"It's really not about weight loss—it's about health gain," says Lisa, who followed Haylie Pomroy's Fast Metabolism Diet in order to slim down. "I eliminated sugar, dairy, and 100 percent of all processed foods from my diet," instead choosing the organic, clean foods Pomroy recommends. (She currently swears by jicama with lime juice as a replacement for chips.) Surprisingly, because of her major diet shift, Lisa was able to reduce the number of workouts she was doing. "Now, instead of obsessing over every calorie I'm burning, I just do whatever feels good: Zumba, Buti, Spinning—I love my fitness classes!"
If anyone's proof that you don't have to go through weight loss alone, it's Brittany. Rather than play a guessing game, she used MyFitnessPal to track the protein and complex carbs that made up her new diet—a far cry from the "full-sized ham and cheese sub on white bread with extra mayo, soda, and a massive chocolate chip cookie" that she used to eat for lunch. Then she hired a personal trainer to teach her the ways of the gym. "I learned so much about my body," she says. "How to challenge it, get the most out of my time at the gym, and avoid injury." And her boyfriend got on board, too. "We transformed our dining room into a yoga space, exploring that form of exercise." Support system: Nailed it.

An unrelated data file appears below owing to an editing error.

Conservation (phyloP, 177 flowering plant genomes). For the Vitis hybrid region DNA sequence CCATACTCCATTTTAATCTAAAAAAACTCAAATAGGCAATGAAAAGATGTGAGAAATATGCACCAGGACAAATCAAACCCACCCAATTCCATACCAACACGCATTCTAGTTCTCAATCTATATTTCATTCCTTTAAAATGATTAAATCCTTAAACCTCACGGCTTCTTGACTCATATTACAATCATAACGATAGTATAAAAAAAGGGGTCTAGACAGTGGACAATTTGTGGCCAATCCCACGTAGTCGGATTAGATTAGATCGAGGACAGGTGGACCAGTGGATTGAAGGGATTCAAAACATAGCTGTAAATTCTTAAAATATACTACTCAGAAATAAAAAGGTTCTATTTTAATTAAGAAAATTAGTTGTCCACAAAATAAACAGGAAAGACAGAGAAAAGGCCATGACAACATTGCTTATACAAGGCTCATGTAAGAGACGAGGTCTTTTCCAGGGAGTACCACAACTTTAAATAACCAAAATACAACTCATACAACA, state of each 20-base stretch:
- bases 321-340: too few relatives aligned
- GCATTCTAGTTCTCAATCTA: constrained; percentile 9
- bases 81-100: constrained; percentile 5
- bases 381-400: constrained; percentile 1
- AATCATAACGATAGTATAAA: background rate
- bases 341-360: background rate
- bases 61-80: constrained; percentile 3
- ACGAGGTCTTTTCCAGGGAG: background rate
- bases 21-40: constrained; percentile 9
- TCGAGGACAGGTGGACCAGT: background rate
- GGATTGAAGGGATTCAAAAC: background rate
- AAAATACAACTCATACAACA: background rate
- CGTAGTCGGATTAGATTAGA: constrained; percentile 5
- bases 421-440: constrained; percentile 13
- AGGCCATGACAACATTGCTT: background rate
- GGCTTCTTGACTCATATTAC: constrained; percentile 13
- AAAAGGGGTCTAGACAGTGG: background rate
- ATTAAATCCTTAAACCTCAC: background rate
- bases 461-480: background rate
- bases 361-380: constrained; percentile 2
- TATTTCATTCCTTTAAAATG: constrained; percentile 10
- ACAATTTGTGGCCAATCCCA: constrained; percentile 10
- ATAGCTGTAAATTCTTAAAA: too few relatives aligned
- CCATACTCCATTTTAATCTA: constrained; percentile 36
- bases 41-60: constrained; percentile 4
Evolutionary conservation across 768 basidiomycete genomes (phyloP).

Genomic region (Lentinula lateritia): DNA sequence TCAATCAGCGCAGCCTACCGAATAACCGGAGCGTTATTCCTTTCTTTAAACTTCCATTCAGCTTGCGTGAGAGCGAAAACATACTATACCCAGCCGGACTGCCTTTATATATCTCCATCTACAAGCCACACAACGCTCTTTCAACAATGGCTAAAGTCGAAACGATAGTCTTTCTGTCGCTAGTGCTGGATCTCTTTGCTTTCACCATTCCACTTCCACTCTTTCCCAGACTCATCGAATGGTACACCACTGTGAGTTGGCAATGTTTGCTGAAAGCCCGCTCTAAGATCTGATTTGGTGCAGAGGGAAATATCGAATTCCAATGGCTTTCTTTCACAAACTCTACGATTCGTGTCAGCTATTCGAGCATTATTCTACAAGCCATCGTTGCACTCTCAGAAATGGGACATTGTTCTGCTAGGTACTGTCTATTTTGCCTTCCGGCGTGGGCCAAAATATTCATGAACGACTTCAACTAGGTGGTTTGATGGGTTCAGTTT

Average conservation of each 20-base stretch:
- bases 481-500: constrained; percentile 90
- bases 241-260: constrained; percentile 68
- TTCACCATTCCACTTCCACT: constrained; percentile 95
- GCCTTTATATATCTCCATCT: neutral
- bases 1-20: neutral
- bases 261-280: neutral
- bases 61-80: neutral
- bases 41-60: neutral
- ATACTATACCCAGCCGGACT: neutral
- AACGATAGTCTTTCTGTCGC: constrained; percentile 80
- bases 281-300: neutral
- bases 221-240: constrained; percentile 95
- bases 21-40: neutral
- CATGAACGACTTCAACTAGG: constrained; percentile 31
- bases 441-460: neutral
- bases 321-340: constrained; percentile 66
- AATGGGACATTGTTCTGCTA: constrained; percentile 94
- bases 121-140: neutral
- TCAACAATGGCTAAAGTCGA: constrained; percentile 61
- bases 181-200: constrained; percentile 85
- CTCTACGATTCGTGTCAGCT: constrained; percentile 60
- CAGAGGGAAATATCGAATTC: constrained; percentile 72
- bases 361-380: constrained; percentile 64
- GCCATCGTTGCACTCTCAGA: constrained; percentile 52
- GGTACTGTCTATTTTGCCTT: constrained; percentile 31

Love chocolate but have no self control with it? Try slowly savoring a piece or two of dark chocolate with at least 70 percent cocoa the next time you crave it. Just a little dark chocolate helps to lower your cravings because the bitter taste signals the body to decrease your appetite. Not to mention that the steric acid in dark chocolate helps slow digestion to help you feel fuller longer. If dark chocolate is too bitter for you, try having a piece with a cup of black coffee—it'll bring out the sweetness!
There is some scientific legitimacy to today’s lower-carb diets: Large amounts of simple carbohydrates from white flour and added sugar can wreak havoc on your blood sugar and lead to weight gain. While avoiding sugar, white rice, and white flour, however, you should eat plenty of whole-grain breads and brown rice. One Harvard study of 74,000 women found that those who ate more than two daily servings of whole grains were 49 percent less likely to be overweight than those who ate the white stuff. Eating whole grains is not only one of many great ways to lose weight; it can also make you smarter.